“Occupy” Movement Won’t Go Away
With apologies to Mark Twain, it appears that reports of the demise of the "Occupy Wall Street" movement might be a bit premature. "Occupy" was on life support and close to flat-lining just a few weeks ago, but it's now reported that "Occupy" organizers are regrouping and planning new offensives.
Far from dissipating, "Occupy" groups around the country say they are preparing for a new phase of larger marches and strikes this spring that they hope will rebuild momentum and cast an even brighter glare on inequality and corporate greed.
Though still loosely organized, the movement is putting down roots in many cities. Activists in Chicago and Des Moines have rented offices, a significant change for groups accustomed to holding open-air assemblies or huddling in tents in bad weather.
Jumping on a proposal from Portland, Ore., groups in 34 cities have agreed to what they're calling "a day of nonviolent direct action" on Feb. 29 against corporations they accuse of working against the public interest.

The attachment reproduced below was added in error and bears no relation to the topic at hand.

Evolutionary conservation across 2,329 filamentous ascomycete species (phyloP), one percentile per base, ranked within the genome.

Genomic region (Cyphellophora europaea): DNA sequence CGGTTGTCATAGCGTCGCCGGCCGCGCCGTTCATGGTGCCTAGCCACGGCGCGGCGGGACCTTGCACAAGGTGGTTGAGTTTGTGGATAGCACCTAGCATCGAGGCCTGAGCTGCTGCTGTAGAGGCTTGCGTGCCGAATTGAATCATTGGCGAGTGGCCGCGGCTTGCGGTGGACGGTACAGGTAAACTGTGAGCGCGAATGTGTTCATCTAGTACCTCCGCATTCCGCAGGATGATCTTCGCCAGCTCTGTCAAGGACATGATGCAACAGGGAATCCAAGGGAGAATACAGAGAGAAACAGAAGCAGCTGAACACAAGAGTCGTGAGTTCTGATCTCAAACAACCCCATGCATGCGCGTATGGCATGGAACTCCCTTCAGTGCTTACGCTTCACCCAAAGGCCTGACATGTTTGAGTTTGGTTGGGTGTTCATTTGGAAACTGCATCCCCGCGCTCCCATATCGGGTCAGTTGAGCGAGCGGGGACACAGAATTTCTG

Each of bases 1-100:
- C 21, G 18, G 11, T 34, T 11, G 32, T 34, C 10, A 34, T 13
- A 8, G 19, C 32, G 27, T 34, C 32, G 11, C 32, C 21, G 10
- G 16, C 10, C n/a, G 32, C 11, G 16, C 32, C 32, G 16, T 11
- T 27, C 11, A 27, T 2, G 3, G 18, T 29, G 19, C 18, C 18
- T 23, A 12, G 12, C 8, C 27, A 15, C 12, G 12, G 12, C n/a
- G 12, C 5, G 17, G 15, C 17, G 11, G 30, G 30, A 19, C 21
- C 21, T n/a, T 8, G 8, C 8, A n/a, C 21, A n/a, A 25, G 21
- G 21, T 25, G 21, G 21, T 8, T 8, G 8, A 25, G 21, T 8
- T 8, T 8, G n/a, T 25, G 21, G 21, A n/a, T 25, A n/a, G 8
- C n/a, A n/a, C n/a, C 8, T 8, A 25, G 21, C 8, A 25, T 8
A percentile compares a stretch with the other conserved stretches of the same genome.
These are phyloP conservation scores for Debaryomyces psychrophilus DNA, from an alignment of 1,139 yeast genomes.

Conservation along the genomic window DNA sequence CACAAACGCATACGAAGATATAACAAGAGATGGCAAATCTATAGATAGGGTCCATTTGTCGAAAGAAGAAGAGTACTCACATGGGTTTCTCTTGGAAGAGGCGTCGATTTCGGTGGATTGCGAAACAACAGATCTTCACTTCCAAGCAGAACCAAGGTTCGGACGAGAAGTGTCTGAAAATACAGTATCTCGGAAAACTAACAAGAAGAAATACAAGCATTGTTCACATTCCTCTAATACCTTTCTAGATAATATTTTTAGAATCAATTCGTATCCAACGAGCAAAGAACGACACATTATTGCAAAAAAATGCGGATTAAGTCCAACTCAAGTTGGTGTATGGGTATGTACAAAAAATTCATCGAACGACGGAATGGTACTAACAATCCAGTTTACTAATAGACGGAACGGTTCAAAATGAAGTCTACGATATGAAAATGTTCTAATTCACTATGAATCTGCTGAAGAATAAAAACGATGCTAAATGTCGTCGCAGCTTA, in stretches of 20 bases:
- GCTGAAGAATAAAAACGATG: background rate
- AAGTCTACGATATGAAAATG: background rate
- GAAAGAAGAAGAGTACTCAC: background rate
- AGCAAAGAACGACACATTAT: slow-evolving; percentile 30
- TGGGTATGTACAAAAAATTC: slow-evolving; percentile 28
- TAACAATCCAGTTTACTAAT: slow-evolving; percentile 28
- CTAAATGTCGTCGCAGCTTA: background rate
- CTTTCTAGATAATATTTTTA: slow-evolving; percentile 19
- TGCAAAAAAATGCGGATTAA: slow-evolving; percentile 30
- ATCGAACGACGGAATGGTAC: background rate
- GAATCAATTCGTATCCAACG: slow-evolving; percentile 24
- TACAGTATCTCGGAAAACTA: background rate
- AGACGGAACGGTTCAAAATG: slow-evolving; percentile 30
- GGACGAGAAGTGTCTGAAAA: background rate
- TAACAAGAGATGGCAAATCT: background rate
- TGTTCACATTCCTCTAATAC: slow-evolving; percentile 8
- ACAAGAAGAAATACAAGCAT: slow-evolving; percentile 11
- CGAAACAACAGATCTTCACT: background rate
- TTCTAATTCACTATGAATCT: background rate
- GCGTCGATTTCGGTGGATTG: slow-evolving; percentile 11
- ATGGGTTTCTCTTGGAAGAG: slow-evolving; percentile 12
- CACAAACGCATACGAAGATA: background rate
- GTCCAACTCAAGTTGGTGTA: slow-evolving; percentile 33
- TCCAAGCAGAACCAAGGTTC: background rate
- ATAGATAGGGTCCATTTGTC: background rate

Then on May 1, they will try to persuade thousands of Americans who share their belief that the system is rigged against the poor and the middle class to skip work and school, in what they are calling “a general strike” — or “a day without the 99 percent.”
People on both sides of the "Occupy" philosophy think the "occupiers" have already overplayed their hand, and that the occupations and protests are doing the movement more harm than good.
Some don't think very many people will respond to a call to stay home from work on May 1, especially since labor unions, which have generally supported Occupy’s message, say they won't go on strike that day.
And beyond that, Occupy’s utopian calls for democracy and justice may be drowned out by the presidential campaign.